This editorial argues against a set of privacy protections known as “Do Not Track.” It might be worth noting who the editorialist works for and what he does for a living.
Anonymous user data is far more than just a lens for ad delivery; for many startups, it’s the life’s blood of innovation. Once upon a time, a startup called Amazon revolutionized online retail, in part by leveraging behavioral shopping data that it gathered about its customers: by all accounts, this data has become a core piece of its shopping recommendation engine.
Similarly, Netflix uses anonymous, real-time user data to inform recommendations for its customers. The data Trulia processes helps real estate agents improve their listings, and enables consumers to buy or sell homes at the optimal time. Groupon uses mobile location data, as well as anonymous information on users’ habits and interests, to help local businesses deliver daily deals to the right consumer at the right time and place.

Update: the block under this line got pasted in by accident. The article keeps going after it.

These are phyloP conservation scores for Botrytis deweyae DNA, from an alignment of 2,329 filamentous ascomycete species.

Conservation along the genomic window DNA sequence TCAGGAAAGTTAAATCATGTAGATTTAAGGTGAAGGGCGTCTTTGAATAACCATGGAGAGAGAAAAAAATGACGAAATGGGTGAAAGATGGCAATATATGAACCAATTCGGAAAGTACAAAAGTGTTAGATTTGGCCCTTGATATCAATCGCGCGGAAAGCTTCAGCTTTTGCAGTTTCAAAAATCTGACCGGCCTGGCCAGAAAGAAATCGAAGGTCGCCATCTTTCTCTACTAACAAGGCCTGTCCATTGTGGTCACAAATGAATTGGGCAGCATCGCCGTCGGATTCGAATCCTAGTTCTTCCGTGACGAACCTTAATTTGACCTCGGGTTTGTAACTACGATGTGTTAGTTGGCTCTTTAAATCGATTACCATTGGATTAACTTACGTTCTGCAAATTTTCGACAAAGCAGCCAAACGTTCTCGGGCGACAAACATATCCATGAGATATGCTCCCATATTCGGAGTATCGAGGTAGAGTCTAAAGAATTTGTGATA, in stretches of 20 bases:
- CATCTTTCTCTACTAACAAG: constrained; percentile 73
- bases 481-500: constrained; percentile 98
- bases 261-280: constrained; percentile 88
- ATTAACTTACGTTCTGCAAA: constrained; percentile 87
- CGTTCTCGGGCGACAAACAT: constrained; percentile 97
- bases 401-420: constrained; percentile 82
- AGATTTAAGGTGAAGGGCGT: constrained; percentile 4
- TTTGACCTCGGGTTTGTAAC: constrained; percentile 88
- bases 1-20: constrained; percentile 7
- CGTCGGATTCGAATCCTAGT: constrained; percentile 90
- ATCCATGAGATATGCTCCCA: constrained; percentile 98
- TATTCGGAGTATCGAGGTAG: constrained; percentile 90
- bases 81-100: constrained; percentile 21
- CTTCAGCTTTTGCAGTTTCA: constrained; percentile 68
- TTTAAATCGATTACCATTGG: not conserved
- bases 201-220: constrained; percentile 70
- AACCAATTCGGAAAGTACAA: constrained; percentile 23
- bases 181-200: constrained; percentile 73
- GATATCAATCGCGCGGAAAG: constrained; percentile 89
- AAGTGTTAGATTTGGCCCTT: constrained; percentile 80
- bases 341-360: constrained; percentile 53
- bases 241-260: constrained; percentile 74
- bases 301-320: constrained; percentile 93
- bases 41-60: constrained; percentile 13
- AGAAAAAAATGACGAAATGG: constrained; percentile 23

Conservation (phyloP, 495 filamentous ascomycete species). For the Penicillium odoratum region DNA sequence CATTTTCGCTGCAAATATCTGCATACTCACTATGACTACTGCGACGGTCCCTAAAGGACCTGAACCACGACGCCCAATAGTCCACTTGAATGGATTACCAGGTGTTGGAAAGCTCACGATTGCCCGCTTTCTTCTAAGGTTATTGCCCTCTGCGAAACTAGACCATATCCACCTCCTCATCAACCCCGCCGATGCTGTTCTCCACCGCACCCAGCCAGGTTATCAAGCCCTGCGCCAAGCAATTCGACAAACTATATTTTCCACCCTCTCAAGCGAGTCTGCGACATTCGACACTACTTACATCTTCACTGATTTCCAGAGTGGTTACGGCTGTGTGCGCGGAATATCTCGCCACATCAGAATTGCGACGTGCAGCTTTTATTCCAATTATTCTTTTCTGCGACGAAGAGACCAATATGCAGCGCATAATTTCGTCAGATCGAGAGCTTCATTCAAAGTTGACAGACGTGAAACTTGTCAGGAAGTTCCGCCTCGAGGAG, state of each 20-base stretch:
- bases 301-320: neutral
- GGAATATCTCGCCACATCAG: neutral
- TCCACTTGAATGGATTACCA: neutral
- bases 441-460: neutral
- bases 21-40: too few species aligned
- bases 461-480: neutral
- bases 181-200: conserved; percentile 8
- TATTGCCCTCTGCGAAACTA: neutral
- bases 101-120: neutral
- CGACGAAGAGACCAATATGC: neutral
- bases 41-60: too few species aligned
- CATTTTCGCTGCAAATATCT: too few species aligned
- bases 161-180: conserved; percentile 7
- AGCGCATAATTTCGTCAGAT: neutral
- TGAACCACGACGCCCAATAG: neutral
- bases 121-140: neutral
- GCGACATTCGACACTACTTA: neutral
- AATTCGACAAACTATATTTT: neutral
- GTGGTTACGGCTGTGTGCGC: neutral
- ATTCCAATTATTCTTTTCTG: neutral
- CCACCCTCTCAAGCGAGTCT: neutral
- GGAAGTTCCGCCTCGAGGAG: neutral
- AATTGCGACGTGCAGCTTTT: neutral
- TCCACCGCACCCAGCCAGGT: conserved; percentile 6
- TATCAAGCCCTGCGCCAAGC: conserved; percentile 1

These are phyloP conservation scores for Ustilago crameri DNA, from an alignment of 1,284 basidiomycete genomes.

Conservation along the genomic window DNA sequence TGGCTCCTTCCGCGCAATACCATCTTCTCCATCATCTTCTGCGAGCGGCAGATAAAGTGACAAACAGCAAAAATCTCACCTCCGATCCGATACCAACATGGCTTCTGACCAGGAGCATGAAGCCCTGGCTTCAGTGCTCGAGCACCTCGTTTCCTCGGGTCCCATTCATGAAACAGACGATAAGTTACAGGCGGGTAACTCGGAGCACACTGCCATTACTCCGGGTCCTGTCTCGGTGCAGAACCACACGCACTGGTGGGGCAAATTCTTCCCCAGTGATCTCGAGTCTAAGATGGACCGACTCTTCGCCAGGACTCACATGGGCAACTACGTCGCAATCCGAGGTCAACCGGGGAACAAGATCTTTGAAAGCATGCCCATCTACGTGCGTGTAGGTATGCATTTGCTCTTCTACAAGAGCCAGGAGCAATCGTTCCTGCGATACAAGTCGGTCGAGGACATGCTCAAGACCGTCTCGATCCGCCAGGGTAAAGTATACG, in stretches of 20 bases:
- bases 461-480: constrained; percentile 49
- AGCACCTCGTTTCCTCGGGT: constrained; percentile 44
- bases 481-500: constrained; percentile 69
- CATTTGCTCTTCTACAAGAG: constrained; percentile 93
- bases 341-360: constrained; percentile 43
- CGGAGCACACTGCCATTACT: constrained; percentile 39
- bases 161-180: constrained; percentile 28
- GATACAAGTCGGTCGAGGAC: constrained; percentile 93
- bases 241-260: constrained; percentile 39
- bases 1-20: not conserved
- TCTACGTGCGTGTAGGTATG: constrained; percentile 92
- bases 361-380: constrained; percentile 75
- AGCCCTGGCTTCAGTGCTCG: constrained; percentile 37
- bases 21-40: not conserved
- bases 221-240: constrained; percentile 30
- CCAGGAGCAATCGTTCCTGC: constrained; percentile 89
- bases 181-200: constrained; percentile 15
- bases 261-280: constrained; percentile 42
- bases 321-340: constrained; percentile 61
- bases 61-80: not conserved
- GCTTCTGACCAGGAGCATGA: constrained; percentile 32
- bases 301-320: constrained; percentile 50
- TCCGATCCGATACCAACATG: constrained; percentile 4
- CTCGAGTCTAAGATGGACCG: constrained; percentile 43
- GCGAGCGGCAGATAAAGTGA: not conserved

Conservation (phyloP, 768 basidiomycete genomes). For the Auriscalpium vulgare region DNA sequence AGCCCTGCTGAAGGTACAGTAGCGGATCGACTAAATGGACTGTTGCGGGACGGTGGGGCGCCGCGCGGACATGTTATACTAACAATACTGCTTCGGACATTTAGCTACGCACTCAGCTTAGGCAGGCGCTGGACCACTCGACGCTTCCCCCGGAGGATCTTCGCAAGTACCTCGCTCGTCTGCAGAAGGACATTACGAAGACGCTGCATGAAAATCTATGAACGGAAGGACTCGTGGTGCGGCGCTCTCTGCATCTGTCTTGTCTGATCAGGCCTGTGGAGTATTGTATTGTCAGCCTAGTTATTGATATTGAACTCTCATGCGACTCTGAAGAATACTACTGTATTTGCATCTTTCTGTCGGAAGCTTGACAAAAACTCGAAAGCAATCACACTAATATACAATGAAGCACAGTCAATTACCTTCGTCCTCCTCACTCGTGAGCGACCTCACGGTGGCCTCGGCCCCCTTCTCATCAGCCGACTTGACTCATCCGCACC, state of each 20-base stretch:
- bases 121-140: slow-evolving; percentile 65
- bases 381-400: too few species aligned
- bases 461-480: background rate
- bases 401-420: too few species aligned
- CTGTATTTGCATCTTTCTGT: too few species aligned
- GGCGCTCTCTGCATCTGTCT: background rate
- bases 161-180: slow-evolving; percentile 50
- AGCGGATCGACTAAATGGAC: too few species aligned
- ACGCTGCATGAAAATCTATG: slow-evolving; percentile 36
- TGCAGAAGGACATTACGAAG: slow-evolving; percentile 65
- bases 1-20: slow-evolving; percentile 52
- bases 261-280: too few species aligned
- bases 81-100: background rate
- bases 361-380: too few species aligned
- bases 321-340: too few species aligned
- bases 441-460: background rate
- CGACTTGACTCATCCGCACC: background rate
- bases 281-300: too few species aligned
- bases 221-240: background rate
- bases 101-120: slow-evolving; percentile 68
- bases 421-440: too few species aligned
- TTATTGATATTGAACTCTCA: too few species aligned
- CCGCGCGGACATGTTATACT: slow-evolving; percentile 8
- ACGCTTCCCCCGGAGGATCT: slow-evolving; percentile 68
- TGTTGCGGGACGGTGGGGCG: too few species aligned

The common denominator among all of these companies is that they use anonymous data to gain insight into their customers’ favorite activities, interests, and connections, enabling them to create highly valuable online experiences that otherwise would have been impossible to deliver. Is the FTC or W3C really aiming to prevent the next Amazon or Netflix from emerging?
Don’t take it on faith that the FTC will do what’s in the best interest of users and businesses. In fact, the agency is under intense pressure from many within the W3C and other privacy hawks to do just the opposite. To ensure that our economy keeps on its path of recovery, you need to lend your voice to the debate. Start by contacting your representative in Congress and let him or her know your position. You can also reach the FTC directly at email@example.com. You can also contribute to the discussion online by tweeting your view at “#KeeptheWebFree #DNTrack #W3C.” There’s simply too much at stake to sit on the sidelines.